Papar Dam vital for water, power supply to west coast, says Shafie

Sabah Chief Minister Shafie Apdal (right) and Infrastructure Development Minister Peter Anthony hand over Hari Raya gifts to children at the open house organised by the ministry today.

KOTA KINABALU: Chief Minister Shafie Apdal has defended the state government’s decision to carry on with the Papar Dam project, saying Sabah needs ample water and power supply especially with more investors coming to the west coast.

Shafie also reiterated that the state government had not said it was cancelling the project.

Instead, he said, it had cancelled the Kaiduan Dam project, which was planned under the previous government, after protests from villagers.

The Papar Dam will be built on the same river as the proposed Kaiduan Dam project, which led to people mocking it as a bad public relations exercise as it was only a rebranding of the same project.

Shafie, who is also the Warisan president, said water for the Papar Dam would be sourced from the same river but the project would be built in Papar itself and not in Penampang.

“It is important that we secure ample water and power supply for the west coast. This dam will benefit not only Papar and Penampang but also Kota Kinabalu and the nearby districts.

“We have many interested investors wanting to come to these areas and we need enough water and power supply to cater to their demands,” he said after attending a Hari Raya open house organised by the infrastructure development ministry.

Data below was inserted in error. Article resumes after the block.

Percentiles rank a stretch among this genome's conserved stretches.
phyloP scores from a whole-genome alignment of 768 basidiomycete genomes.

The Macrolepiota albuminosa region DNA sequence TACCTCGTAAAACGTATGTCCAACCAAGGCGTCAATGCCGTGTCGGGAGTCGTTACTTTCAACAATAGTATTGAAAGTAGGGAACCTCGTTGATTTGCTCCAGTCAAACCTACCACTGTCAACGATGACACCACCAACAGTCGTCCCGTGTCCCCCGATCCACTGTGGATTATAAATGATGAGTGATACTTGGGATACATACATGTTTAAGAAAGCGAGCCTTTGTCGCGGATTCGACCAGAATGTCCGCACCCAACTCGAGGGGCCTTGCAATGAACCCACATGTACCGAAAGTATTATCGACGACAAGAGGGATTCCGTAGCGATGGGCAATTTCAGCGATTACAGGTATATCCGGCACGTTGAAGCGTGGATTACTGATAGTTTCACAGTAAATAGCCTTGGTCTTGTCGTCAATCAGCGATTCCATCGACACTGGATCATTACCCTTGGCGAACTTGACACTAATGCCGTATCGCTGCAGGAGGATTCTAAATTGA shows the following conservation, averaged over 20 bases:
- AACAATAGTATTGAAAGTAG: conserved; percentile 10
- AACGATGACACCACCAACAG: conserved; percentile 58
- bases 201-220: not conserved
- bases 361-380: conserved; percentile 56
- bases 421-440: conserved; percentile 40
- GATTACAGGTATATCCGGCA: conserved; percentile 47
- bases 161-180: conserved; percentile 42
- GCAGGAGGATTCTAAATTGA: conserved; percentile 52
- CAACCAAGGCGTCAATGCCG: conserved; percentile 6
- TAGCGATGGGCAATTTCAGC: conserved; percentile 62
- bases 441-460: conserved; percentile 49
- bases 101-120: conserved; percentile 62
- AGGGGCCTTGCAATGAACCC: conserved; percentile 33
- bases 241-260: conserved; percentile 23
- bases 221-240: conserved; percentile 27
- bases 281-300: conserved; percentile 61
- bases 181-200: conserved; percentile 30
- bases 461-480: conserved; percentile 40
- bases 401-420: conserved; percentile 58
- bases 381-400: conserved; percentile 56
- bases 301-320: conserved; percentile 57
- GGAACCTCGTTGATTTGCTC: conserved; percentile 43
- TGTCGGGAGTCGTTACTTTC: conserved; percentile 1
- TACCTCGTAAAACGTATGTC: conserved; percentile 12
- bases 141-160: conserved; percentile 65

Shafie reminded Sabahans that when Bakun Dam was being built in Sarawak, activists successfully brought their case to the United Nations to protest.

However, he said Sarawakians are enjoying the benefits of the dam today, adding that the Sarawak government even managed to sell electricity to its neighbours.

He believed the Papar Dam project would not cause severe environmental impact or huge displacement of residents.

“I feel it is important for us to secure enough water and power supply. We cannot wait. Today, a few people may object to this plan but we are confident that in the future, thousands, if not millions, will protest because of insufficient water supply.

“In the future, it would take us a long time to carry out studies, prepare the EIA report and estimate the costs. All these cannot be done in a month or two,” he said.

Shafie who is also the finance minister, said the government had identified several other areas to build more dams, including the east coast and the interior.

He said Lahad Datu, for instance, had suitable rivers where dams could be built to help solve water and power supply problems in the district.

He did not give the number of dams the government was planning to build but said the projects should be carried out soon.

Shafie also said the state government was not dismissing coal as an alternative for power supply on the east coast.